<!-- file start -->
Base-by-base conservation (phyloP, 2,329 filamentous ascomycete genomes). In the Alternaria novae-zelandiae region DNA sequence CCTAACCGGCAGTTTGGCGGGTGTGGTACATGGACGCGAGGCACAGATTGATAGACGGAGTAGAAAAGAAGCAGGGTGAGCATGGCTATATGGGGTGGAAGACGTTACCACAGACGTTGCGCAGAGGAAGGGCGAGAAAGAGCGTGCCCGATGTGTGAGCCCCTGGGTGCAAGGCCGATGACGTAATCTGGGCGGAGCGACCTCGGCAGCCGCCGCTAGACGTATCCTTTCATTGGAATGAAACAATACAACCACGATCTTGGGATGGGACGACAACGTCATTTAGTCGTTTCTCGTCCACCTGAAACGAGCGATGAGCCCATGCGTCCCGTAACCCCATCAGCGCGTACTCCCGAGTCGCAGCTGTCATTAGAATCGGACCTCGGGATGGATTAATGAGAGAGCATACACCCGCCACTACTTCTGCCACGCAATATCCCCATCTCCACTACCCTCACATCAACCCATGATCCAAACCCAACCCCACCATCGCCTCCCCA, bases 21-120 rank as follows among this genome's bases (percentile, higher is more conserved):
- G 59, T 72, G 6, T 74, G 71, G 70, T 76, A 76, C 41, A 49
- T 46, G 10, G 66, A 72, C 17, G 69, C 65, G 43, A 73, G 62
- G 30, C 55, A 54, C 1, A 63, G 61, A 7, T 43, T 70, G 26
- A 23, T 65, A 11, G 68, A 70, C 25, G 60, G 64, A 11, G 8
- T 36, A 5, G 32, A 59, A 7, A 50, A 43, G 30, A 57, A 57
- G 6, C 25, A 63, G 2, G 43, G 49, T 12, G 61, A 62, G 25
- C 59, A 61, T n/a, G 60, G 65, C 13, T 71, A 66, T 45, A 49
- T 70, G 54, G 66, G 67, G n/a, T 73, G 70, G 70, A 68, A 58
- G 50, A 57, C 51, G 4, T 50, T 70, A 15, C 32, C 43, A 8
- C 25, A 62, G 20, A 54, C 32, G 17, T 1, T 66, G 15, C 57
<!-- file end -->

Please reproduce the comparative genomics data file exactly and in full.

Base-by-base conservation (phyloP, 2,329 filamentous ascomycete genomes). In the Alternaria novae-zelandiae region DNA sequence CCTAACCGGCAGTTTGGCGGGTGTGGTACATGGACGCGAGGCACAGATTGATAGACGGAGTAGAAAAGAAGCAGGGTGAGCATGGCTATATGGGGTGGAAGACGTTACCACAGACGTTGCGCAGAGGAAGGGCGAGAAAGAGCGTGCCCGATGTGTGAGCCCCTGGGTGCAAGGCCGATGACGTAATCTGGGCGGAGCGACCTCGGCAGCCGCCGCTAGACGTATCCTTTCATTGGAATGAAACAATACAACCACGATCTTGGGATGGGACGACAACGTCATTTAGTCGTTTCTCGTCCACCTGAAACGAGCGATGAGCCCATGCGTCCCGTAACCCCATCAGCGCGTACTCCCGAGTCGCAGCTGTCATTAGAATCGGACCTCGGGATGGATTAATGAGAGAGCATACACCCGCCACTACTTCTGCCACGCAATATCCCCATCTCCACTACCCTCACATCAACCCATGATCCAAACCCAACCCCACCATCGCCTCCCCA, bases 21-120 rank as follows among this genome's bases (percentile, higher is more conserved):
- G 59, T 72, G 6, T 74, G 71, G 70, T 76, A 76, C 41, A 49
- T 46, G 10, G 66, A 72, C 17, G 69, C 65, G 43, A 73, G 62
- G 30, C 55, A 54, C 1, A 63, G 61, A 7, T 43, T 70, G 26
- A 23, T 65, A 11, G 68, A 70, C 25, G 60, G 64, A 11, G 8
- T 36, A 5, G 32, A 59, A 7, A 50, A 43, G 30, A 57, A 57
- G 6, C 25, A 63, G 2, G 43, G 49, T 12, G 61, A 62, G 25
- C 59, A 61, T n/a, G 60, G 65, C 13, T 71, A 66, T 45, A 49
- T 70, G 54, G 66, G 67, G n/a, T 73, G 70, G 70, A 68, A 58
- G 50, A 57, C 51, G 4, T 50, T 70, A 15, C 32, C 43, A 8
- C 25, A 62, G 20, A 54, C 32, G 17, T 1, T 66, G 15, C 57